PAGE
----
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Hypothyroidism (Underactive Thyroid) in Seniors

An age-related decrease in the metabolism is considered to be a “normal” part of aging. While there is a slight dip in energy levels in the senior years, it should not be at a point where the metabolic rate drops drastically. Such a change in metabolism is due to a condition known as hypothyroidism, where the thyroid gland becomes underactive. It is a treatable condition and it is important that the elderly do not assume such underactivity of the thyroid gland is a normal part of the aging process.

What is hypothyroidism?

Hypothyroidism, also referred to as an underactive thyroid, is a state where the thyroid gland fails to produce sufficient thyroid hormones. Thyroxine (T4) and triiodothyronine (T3) are the two hormones produced by the thyroid gland. These hormones play important roles in controlling body temperature and regulating the metabolism of carbohydrates and fats as well as the production of various proteins. When the levels of thyroid hormone are lowered, the rate of metabolism is decreased. This increases the risk of various health problems such as joint pain, obesity and cardiac diseases.

What are the symptoms of hypothyroidism?

Women are more affected by hypothyroidism than men, especially with advancing age. The symptoms develop gradually and vary depending on the level of hormonal deficiency. The early symptoms of hypothyroidism are :

  • chronic fatigue
  • sluggishness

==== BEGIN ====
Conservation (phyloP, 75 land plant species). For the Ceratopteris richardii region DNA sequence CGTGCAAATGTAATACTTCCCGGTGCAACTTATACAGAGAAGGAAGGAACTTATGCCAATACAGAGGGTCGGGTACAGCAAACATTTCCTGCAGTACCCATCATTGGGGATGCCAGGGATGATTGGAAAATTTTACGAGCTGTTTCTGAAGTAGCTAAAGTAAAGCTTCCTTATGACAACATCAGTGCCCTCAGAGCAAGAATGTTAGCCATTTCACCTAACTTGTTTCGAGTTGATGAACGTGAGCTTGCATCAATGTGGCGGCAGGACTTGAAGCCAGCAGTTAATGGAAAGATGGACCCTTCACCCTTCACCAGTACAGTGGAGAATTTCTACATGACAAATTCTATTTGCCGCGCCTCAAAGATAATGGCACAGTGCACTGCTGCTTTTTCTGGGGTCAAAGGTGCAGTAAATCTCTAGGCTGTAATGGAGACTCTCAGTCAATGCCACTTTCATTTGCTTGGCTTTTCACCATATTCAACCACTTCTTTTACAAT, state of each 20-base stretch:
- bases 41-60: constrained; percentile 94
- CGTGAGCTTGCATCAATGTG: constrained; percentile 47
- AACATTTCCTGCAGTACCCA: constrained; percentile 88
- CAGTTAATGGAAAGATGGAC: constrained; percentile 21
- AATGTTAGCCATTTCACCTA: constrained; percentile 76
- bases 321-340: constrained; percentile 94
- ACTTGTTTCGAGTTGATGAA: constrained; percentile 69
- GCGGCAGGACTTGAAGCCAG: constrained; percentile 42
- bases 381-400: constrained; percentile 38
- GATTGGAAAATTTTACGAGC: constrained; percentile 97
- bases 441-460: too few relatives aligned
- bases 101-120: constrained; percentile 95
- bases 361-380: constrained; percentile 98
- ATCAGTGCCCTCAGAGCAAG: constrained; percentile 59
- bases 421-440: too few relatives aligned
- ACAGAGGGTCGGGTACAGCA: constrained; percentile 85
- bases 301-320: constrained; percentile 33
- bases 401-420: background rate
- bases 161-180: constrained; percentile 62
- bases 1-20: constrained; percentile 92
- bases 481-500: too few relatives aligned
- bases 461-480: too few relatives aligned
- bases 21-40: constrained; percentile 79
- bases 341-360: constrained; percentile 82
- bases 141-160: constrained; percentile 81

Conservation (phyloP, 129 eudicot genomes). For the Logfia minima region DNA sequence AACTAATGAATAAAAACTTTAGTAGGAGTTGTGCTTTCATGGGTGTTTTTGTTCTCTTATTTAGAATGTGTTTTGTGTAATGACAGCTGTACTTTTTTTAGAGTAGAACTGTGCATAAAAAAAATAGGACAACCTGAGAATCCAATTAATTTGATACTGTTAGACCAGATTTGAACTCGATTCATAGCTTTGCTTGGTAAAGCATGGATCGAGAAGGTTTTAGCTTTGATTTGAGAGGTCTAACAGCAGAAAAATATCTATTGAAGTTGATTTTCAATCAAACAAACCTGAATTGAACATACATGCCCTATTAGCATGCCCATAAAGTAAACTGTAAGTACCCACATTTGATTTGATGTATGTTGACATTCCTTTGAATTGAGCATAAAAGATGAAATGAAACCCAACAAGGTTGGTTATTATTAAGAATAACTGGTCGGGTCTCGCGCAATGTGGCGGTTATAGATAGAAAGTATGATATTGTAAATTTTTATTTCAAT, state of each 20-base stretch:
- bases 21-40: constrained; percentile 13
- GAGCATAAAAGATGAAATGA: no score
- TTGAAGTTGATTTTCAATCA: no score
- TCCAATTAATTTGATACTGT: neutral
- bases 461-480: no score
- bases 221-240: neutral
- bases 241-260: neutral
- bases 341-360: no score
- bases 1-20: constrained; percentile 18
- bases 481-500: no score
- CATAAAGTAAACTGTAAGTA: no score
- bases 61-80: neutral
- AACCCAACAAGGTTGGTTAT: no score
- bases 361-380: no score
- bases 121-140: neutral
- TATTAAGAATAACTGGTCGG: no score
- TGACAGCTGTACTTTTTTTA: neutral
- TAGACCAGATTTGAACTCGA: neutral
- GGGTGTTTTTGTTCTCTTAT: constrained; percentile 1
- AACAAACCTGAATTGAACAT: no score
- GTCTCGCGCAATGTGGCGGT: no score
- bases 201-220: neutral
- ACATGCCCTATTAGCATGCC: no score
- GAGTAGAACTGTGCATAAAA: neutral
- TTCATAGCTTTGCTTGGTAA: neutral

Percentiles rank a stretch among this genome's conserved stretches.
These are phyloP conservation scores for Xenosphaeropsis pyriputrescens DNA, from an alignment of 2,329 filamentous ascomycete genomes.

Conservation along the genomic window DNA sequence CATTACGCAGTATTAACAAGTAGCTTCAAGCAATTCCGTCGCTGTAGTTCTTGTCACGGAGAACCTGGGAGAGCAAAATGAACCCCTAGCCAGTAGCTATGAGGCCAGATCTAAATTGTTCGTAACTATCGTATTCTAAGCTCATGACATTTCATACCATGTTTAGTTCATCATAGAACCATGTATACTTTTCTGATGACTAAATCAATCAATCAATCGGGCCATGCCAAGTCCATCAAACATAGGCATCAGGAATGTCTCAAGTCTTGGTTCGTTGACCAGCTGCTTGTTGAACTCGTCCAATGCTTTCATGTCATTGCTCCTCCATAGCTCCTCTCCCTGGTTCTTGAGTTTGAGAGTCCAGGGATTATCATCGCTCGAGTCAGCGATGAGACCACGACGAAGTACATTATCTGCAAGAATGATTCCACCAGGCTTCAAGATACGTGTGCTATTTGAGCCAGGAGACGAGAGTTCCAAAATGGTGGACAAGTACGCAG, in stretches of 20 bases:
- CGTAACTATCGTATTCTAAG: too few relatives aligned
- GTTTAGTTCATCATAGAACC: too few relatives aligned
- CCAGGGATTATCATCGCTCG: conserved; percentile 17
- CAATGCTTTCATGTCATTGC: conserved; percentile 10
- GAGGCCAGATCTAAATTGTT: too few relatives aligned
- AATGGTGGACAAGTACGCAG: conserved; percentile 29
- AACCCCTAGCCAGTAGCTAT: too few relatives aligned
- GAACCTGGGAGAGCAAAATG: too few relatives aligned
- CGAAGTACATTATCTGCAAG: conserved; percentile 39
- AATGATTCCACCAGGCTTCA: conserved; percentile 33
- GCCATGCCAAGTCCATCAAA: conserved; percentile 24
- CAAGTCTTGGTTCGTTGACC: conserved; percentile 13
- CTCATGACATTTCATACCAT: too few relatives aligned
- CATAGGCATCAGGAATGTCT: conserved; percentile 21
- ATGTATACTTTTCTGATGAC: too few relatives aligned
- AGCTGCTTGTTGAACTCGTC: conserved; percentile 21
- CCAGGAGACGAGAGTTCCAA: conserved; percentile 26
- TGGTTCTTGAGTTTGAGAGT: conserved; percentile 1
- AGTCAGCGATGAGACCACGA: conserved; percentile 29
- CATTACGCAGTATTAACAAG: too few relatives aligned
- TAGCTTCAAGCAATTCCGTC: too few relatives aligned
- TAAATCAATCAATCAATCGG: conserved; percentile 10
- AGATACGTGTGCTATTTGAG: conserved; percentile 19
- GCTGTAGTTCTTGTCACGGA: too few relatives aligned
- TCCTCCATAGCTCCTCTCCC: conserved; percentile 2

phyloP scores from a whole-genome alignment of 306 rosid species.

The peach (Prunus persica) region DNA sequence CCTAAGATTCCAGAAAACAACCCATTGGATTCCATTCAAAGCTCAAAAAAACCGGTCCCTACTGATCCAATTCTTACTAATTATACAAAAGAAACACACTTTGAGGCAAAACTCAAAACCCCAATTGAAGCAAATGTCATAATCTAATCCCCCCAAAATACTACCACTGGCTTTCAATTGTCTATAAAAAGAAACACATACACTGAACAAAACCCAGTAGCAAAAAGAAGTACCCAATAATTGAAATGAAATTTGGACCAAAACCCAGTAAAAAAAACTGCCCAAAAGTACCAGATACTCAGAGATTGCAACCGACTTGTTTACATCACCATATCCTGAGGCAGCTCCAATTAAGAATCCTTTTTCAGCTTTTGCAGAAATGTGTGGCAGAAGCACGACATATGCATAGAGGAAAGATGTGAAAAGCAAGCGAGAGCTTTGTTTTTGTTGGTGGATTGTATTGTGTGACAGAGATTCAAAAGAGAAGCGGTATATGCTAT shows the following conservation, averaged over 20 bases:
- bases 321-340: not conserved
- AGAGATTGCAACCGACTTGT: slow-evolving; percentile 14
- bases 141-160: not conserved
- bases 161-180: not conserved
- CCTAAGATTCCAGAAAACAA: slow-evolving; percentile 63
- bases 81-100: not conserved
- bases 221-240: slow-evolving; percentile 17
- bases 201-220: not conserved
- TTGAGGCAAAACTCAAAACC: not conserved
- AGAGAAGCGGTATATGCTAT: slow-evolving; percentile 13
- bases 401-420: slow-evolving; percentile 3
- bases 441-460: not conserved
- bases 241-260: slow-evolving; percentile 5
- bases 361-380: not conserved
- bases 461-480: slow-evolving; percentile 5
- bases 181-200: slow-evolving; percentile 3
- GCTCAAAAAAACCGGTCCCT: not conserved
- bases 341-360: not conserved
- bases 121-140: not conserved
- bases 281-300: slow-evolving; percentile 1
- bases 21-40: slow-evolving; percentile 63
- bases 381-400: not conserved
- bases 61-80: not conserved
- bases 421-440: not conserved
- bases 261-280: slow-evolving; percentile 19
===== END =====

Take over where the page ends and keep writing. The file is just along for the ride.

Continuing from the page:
• muscle and joint aches
  • sensitivity to cold
  • weight gain
  • constipation
  • menstrual irregularities

With time, other symptoms also appear such as impaired mental activity, depression, muscle weakness, hearing loss, husky voice, numbness, pain and cramps.

Myxedema, a very rare but life-threatening disease is advanced stage of hypothyroidism. The major signs and symptoms of myxedema are a drop in blood pressure and body temperature, slowing down of respiration, unresponsiveness and occasionally coma.

What causes hypothyroidism?

Other than underproduction of thyroid hormones, several other factors are responsible for hypothyroidism such as :

  • Autoimmune disease: In Hashimoto’s thyroiditis, the body’s immune system produces antibodies against its own thyroid gland. This results in thyroid enlargement or goiter, which progresses to gradual thyroid destruction.
  • Drugs: Some prescription medications like lithium and amiodarone also alter thyroid function.
  • Thyroid treatment: In people suffering from hyperthyroidism, generally radioactive iodine or anti-thyroid medications are given to normalize the thyroid imbalance. However, sometimes these treatments may lead to permanent hypothyroidism.
  • Pituitary and hypothalmic dysfunction: As hypothalamus and pituitary gland regulate the functions of the thyroid gland, diseases affecting them can results in the lesser production and secretion of thyroid hormones. Hypothyroidism arising due to disease of pituitary gland is known as “secondary hypothyroidism. Similarly, hypothyroidism that occurs due to disease of hypothalamus is known as “tertiary hypothyroidism.”
  • Pregnancy and iodine deficiency also play major roles in hypothyroidism.

Although anyone can develop hypothyroidism, risk factors of hypothyroidism include women who are above 50 years of age. People having an autoimmune disease or having close relative with an autoimmune disease are also at greater risk for developing hypothyroidism. Treatments with anti-thyroid drugs, radioactive iodine, history of thyroid surgery and radiation exposure to neck or upper part of chest are also risk factors.

How is hypothyroidism treated?

For the treatment of hypothyroidism, synthetic thyroid hormone (levothyroxine) is given daily. Determining proper dosage of levothyroxine may take time. Generally the level of thyroid stimulating hormone (TSH) is checked after two to three months to determine the proper dose. The intake of excessive amounts of the hormone can cause side effects, such as insomnia, increased appetite and heart palpitations.


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